As you may already know, the type of litter that you use can have a significant impact on your cat’s health. There is a great deal of information available about different types of litter. And with all the new “natural” cat litters now on the market, it can be overwhelming. I’ve been wanting to know more about the natural litters and was looking for information on why I should consider switching. In my research, I uncovered some startling facts about traditional litters and why we should stop using them immediately. For those of you who have not looked into this yet, I will summarize for you what I’ve found.
Types of cat litter
Traditional clay-based litter This is the type of litter that absorbs moisture and odors, but does not clump for easy scooping, therefore requiring the entire contents of the litter box to be replaced regularly. Almost all clay-based cat litters contain silica, which is a known carcinogen and can cause health problems for both you and your cat when inhaled.
Scoopable/clumping clay-based litter With clumping litter, the litter forms a solid mass when liquid is deposited, allowing you to scoop the clumps along with the solids, reducing the need to completely replace the litter. In addition to containing silica, scoopable clay-based litters almost always contain the clumping agent sodium bentonite. When liquid is added to sodium bentonite, it expands to 15 times its original volume and forms a completely insoluble mass. And that is exactly what it will do when your cat inevitably ingests litter granules while grooming. To read a very moving story about why clumping clay-based litters are dangerous to your cats, please visit catmom.com to read an article by Marina Michaels.
Silica gel crystal litter These litters consist of small pellets that absorb large amounts of liquid. You simply scoop the solids out regularly and replace the pellets periodically. Because they are made of silica, they pose the same potential threat to humans and pets as the clay-based litters, plus, if the pellets are ingested, they can cause severe health problems for your cat.
Natural litters Several companies have developed alternative litters using natural materials, all without silica or sodium bentonite. Natural litters seem to fall into three categories, 1) plant-based materials like wheat or corn (using either the kernels or the cobs), 2) wood-based made from pine or cedar, and 3) newspaper-based utilizing either virgin newsprint or recycled newspaper. The wood-based and newspaper-based litters are pellet-type litters. The pellets absorb the liquids and allow you to scoop the solids. The plant-based litters have a similar texture to traditional litters, which may make them easier to transition to, and often contain natural clumping materials that make it easy to scoop. Many are even flushable. After her experience, Marina Michaels compiled a comprehensive list of alternative cat litters.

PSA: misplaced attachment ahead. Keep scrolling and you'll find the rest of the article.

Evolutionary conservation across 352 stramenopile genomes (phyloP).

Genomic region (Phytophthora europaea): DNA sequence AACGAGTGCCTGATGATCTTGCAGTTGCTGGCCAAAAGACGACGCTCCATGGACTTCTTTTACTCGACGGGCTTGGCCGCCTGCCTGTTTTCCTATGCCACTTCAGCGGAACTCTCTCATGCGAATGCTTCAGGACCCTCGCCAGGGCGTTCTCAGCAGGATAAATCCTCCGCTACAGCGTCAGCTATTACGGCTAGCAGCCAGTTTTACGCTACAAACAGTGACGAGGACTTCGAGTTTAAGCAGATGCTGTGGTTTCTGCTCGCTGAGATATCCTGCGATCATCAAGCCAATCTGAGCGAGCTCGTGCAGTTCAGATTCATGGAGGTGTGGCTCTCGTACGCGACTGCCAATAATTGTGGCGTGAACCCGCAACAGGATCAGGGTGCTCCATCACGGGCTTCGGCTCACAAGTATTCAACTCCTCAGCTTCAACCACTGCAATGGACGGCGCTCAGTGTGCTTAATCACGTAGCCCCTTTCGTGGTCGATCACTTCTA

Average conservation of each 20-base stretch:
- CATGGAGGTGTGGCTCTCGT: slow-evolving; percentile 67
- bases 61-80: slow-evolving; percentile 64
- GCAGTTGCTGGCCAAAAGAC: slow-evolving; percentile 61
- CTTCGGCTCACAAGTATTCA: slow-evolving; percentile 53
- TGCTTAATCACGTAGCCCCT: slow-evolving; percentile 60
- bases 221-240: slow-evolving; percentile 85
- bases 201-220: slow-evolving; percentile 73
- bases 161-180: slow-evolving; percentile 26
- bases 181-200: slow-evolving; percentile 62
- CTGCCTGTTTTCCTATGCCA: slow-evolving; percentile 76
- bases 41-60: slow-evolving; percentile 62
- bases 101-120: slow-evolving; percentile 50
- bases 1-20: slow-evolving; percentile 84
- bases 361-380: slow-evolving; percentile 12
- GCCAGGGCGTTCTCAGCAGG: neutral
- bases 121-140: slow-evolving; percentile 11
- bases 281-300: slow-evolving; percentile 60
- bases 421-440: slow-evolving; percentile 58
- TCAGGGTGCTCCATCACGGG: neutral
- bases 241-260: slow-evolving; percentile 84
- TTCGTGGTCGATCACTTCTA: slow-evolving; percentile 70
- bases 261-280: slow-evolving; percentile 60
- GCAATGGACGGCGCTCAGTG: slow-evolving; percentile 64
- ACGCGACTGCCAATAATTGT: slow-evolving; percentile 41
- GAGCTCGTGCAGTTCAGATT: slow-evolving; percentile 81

In addition to the health factors mentioned above, your cat litter choice impacts the environment, too. First, consider if the litter is made with renewable resources. Clay comes from strip mining while natural litters come from renewable resources like plants and trees. Second, think about where the litter is going after it is used. Non-biodegradable clay litters go into the landfills where they will remain in an insoluble state indefinitely. All of the natural litters are biodegradable and many can be used as compost (with solids removed and on non-edible plants only, please).
I have officialy decided that I will never use clumping or non-clumping clay litters or silica gel litters again. I had clumping clay litter in the boxes this morning and it has all been disposed of and replaced with natural litter. I plan to test several types of natural litters and will report back with my findings. I will be testing litters that are easily available at mass retailers. I currently have three different boxes set-up, one with Swheat Scoop (wheat), another with World’s Best Cat Litter (corn), and a third with Arm & Hammer High Performance (not specified on package, but research uncovered that it is in fact corn-based). I will track the performance of these natural litters plus some others and will post my experience.
A huge thank you to Marina Michaels at catmom.com for taking the time to help spread the word about this important topic.
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Please read the following posts to learn more about flushing cat litter: